Books, like plants, take a long time to germinate. The seed of this idea was planted about five years ago, when a bunch of publishers, booksellers, authors, librarians and illustrators got together at the German Book Office for a brainstorming session on what was needed in the world of Indian children’s books. A wishlist of five things emerged.
Firstly, a children’s book prize, a new category of children’s books was added to the Crossword Book Award in 2009. Secondly, a children’s literature festival, Bookaroo Literature Festival came into being and is now flourishing into its sixth year.
Thirdly, more training and workshops for professionals involved in children’s books were required, which lead to Jumpstart Festival that is going from strength to strength. Fourthly, a professional association for authors and illustrators, the Indian chapter of the Society of Children’s Writers and Book Illustrators has already taken off, headed by Anushka Ravishankar. Lastly, a guidebook to help parents, teachers, librarians and booksellers find their way to some of the best work in this field: and we’re delighted that this book is out there on the bookshelves.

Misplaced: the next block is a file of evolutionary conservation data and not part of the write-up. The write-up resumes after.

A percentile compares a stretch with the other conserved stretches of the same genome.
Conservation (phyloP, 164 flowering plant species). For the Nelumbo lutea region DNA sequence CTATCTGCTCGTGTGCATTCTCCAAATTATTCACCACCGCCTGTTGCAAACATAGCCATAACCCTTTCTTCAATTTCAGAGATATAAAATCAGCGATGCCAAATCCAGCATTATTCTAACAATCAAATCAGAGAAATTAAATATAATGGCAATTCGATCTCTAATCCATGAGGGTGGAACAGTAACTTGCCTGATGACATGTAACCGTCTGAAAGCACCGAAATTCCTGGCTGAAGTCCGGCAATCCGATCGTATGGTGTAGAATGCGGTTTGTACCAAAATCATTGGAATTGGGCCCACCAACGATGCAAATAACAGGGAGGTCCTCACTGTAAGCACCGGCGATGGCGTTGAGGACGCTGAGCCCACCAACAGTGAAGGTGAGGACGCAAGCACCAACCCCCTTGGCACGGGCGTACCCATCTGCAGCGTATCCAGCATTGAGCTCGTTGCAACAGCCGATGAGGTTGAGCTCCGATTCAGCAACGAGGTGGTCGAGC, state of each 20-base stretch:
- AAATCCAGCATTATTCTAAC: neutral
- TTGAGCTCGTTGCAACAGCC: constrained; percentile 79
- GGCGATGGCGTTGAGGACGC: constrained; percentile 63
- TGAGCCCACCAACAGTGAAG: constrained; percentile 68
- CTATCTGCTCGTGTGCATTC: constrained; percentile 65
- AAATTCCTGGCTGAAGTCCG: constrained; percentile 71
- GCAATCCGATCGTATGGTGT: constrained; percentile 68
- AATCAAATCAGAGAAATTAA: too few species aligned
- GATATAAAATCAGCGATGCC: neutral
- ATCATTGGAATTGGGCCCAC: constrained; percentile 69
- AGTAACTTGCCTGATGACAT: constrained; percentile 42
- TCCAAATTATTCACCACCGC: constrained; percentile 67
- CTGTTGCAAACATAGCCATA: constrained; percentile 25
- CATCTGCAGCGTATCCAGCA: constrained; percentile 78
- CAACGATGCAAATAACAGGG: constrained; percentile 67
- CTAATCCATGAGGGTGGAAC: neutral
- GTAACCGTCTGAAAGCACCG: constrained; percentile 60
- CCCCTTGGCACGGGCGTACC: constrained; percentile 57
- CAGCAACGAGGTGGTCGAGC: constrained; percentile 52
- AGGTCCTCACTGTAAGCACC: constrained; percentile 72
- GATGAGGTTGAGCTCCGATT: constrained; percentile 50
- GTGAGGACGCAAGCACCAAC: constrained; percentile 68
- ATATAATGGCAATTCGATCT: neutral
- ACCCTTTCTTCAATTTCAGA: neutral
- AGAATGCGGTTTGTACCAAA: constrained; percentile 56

It’s been a long process, and an intensively collaborative one. We initially wanted to come up with a ‘definitive’ guide to the ‘the best’ books, but soon realised that rather than having a panel of experts decide what was ‘best’, what we wanted was a list of books that people loved. Rather than critical assessments, what we wanted were enthusiastic recommendations, reviews that said, ‘oh, I just loved this book: you’ve got to read it too’.
From the small seed of an idea, it has taken over 60 reviewers and contributors, and 23 publishers to help grow this into the sturdy little plant that we have today. And it’s far from finished growing. We want to hear from people about which books they want to see in the guide, and to make this guide a regularly updated list that reflects our many, varied tastes. We would love to see spin-offs — perhaps similar guidebooks for other Indian languages, or ones for specific age groups, or genres (101 Indian Vampire Stories for Teens We Love, anyone?).
For the moment, this is a good beginning — and a must-have guide for anyone wanting to explore the wonderful world of Indian children’s books.
Anita Roy is senior editor for Young Zubaan. She and Samina Mishra are the editors of 101 Indian Children’s Books We Love!